After the Reformation there were no Catholics in Oerlinghausen for almost 300 years . Since the First World War , several Catholic families have lived here again, of which the Antonius Chapel was built in Steinbruchstrasse in 1923 . The first pastor was Father Kilian Kirchhoff , who was executed by the National Socialists in 1944. During the Second World War, several hundred Catholic evacuees from the Ruhr area and the Rhineland came to Oerlinghausen and in 1946 many Catholic displaced persons reached the city and increased the Catholic community to 1,100 members in 1952. The collapse of the now much too small Antonius Chapel gave the impetus to build the new St. Michael Church in Marktstrasse, which was inaugurated in 1955. Today the Catholic parish of St. Michael comprises the urban area of ​​Oerlinghausen and the municipality of Leopoldshöhe. The parish has around 2,700 members and is part of the Bielefeld-Lippe deanery in the Archdiocese of Paderborn .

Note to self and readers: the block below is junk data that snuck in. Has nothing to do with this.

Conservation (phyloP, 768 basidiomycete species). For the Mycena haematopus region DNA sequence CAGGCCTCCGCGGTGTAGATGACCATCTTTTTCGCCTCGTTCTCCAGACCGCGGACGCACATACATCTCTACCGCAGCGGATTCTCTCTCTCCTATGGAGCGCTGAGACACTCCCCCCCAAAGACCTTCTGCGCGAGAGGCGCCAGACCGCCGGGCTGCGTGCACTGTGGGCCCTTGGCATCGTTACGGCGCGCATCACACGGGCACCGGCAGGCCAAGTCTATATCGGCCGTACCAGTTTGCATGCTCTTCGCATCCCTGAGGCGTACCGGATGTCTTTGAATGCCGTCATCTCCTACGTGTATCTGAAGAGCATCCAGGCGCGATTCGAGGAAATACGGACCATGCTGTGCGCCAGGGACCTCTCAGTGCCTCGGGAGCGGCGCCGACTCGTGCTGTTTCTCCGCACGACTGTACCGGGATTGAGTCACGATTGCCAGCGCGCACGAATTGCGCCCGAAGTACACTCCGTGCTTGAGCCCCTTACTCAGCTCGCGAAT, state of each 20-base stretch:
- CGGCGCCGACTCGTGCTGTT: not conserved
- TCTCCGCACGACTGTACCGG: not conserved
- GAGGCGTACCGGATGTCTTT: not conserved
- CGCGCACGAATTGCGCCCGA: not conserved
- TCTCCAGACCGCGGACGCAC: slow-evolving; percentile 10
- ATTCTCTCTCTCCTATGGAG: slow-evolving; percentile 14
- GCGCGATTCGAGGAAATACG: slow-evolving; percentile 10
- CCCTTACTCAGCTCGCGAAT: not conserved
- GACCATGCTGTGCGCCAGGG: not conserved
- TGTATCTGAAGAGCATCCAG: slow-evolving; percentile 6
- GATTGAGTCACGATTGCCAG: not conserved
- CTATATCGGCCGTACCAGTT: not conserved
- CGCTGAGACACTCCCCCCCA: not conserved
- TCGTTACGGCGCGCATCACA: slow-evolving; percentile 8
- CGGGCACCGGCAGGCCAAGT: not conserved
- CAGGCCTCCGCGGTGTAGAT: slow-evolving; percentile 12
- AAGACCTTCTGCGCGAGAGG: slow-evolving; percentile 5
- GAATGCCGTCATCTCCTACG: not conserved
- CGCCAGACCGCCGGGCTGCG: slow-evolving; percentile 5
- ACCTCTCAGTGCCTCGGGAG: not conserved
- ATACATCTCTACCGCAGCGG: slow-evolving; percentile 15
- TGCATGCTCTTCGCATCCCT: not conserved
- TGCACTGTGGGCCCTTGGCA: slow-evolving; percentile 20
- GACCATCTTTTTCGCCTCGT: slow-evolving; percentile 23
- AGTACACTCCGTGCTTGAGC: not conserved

Other Christian communities in Oerlinghausen are the Mennonites in Menno-Simons-Weg, whose members largely consist of immigrant Russian Germans from the CIS countries. Another Mennonite Brethren Congregation exists in the Helpup district. In addition, there is an Adventist congregation and a congregation of the New Apostolic Church .

Synagogue in Oerlinghausen

Jewish community: Until the persecution of the Jews by the National Socialists, there was a small Jewish community in Oerlinghausen . The well-preserved synagogue and the small Jewish cemetery on the ascent to Tönsberg bear witness to this . Some Jewish families had lived in the city for centuries, like those of the textile merchant Siegfried Bornheim, who celebrated his 300th business anniversary in the early 1930s and who emigrated to Uruguay with his daughter and son-in-law in August 1938 . After the war, no more Jewish communities have formed in Oerlinghausen.